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Audi, Navistar team up on bus stop safety tech

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Audi says it partnered with Navistar, a school bus manufacturer, on an initiative that alerts drivers when they’re approaching bus stops with the goal of preventing accidents.

The automaker said the undertaking highlights the role cellular vehicle to everything (C-V2X) technology can play in fostering safer roadways and that it can “provide potentially life-saving technology for the 26 million children riding school buses every day in the United States.”

It’s important to note that Audi has not yet deployed the technology because permission hasn’t yet been granted by the Federal Communications Commission (FCC); its work with Navistar was meant to demonstrate what C-V2X is capable of accomplishing, a spokeswoman told Repairer Driven News.

“The demonstration was to show the promise of what direct communication technology can do to improve road safety by enabling drivers to have additional time to prepare or react and contributes to safer transportation for school children,” Cari Meadows-Smith said. “Audi is hopeful we can incorporate this safety improving technology into our future vehicles, but we require the final rulemaking from the FCC before we will know for sure.”

Through the C-V2X technology demonstration, Audi drivers received a direct message alert in their vehicle’s cockpit when they were approaching a school bus stop. An alert was given even if the bus itself is not visible or if the driver’s view was blocked, Audi said.

Audi’s bus stop alert is shown on its dashboard.

Navistar’s buses also received alerts to notify them that a driver was approaching, and a separate warning alert flashed if the vehicle was traveling too fast to stop, Audi said.

“This allows the school bus driver to take actions such as to not open the door or to alert the children to remain on the curb,” it said in a press release. “The end result is that it enables drivers to have additional time to prepare or react and contributes to safer transportation for school children.”

Audi added that the technology allows the vehicles to communicate 10 times per second from 400 yards, “virtually eliminating the latency inherent” to cell tower network communications.

“Each vehicle shares its location, speed, and direction with others, thereby providing more safety for all, especially when every second counts,” it said.

The system also keeps bus drivers informed by alerting them of oncoming traffic and speeding vehicles.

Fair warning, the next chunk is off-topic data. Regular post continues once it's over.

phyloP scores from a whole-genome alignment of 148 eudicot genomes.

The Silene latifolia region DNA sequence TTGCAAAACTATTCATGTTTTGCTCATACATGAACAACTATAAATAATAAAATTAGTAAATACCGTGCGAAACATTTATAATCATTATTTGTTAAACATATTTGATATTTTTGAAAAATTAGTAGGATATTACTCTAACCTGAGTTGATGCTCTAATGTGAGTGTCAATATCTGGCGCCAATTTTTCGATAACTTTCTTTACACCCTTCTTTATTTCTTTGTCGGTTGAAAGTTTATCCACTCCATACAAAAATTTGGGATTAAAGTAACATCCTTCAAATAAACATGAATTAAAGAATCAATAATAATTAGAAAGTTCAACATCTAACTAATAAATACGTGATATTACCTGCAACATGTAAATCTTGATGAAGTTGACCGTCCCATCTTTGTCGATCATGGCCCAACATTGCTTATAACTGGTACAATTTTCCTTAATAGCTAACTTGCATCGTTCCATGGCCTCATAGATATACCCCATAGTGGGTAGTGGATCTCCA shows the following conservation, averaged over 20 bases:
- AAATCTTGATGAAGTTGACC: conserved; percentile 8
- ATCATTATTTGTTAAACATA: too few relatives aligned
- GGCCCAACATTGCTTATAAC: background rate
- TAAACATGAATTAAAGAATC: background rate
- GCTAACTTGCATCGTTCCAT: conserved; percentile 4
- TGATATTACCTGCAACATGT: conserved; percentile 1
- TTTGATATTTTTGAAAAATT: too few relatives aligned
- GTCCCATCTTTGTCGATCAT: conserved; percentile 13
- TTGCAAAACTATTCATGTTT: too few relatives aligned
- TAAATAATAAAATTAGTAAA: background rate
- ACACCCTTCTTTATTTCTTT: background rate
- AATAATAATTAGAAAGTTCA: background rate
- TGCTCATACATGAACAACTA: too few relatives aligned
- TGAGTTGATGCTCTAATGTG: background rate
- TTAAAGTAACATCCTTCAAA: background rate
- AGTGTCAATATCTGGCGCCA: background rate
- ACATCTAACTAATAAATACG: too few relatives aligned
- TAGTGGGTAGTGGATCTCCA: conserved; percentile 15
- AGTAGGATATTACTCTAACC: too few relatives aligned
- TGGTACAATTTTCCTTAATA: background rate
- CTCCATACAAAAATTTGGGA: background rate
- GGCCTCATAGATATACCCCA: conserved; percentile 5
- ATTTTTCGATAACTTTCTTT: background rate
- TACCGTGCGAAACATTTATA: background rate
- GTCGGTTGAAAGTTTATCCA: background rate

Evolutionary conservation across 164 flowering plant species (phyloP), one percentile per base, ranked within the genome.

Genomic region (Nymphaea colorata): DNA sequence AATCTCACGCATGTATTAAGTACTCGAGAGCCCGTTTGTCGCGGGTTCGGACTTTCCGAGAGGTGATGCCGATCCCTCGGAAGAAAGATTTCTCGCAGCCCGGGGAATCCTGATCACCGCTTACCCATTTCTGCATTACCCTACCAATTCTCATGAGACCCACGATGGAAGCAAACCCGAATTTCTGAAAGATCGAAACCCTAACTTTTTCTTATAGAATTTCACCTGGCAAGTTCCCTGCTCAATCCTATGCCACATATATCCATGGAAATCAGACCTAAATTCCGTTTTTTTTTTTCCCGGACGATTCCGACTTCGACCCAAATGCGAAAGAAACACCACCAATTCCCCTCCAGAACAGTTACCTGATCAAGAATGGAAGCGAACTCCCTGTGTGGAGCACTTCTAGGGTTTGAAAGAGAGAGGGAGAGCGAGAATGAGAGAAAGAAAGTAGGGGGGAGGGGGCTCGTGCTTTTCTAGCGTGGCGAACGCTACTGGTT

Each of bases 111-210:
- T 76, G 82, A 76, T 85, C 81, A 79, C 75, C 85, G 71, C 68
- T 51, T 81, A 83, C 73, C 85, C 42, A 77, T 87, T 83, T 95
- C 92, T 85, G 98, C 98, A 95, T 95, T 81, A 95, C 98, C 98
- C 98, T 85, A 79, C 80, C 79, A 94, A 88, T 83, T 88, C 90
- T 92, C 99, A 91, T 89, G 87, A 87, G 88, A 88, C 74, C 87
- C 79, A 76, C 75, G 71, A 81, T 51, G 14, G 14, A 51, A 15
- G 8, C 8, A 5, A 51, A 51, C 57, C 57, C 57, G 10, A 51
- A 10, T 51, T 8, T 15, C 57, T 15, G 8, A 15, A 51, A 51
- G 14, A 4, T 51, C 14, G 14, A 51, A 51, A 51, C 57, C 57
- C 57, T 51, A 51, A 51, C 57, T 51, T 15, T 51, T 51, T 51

Audi has been championing the benefits of C-V2X technology for year and said it’s leading the way in bringing it to widespread adoption.

One of its Audi connect PRIME features, available on certain 2017 and 2018 models, enables cars to communicate with infrastructure in certain U.S. areas. It works by sending cars real-time signals from systems that monitor traffic lights via an in-cabin 4G LTE data connection. The signals provide Audi drivers with a countdown that indicates how much longer they’ll have to wait for a signal light to change.

It said it has previously used C-V2X technology within school and construction zones and added technology also has the potential to be used for detecting motorcyclists, emergency vehicles, and pedestrians.

“Direct communications technology has the potential to help save lives and provide an incredibly valuable step toward automated driving,” Audi said.

In April, Audi’s joint application with the FCC was approved, allowing it to use C-V2X technology to reduce collisions. However, it was approved under the condition applicants comply with “C-V2X operational, technical, and transition rules ultimately adopted by the Commission,” the FCC said.

Those rules have not yet been finalized. Meadows-Smith said Audi is waiting for a final rulemaking before deploying its C-V2X technology coast-to-coast.

“Combating the rising number of vulnerable road user deaths in American traffic, will require automakers and the public sector to deploy direct communication technology,” she said. “When buses and cars directly communicate with each other, we can prevent accidents and save lives. Audi has been committed over the past few years to share its knowledge with local and state DOTs, as well as relevant federal agencies to begin building this ecosystem.

“We believe this technology – and its ability to see dangers not visible to drivers – will be key to unlock the next substantial improvements to road safety and provide an incredibly valuable step toward automated driving.”

Audi and co-applicants — including Ford, and Jaguar Land Rover — can use the technology in a spectrum of the 5.9 GHz band, which allows vehicles to communicate with each other, pedestrians, and nearby infrastructure.

The National Highway Transportation Safety Administration (NHTSA) has estimated that safety applications enabled by connected vehicle technologies could eliminate or mitigate the severity of up to 80% of non-impaired crashes.


All images courtesy of Audi

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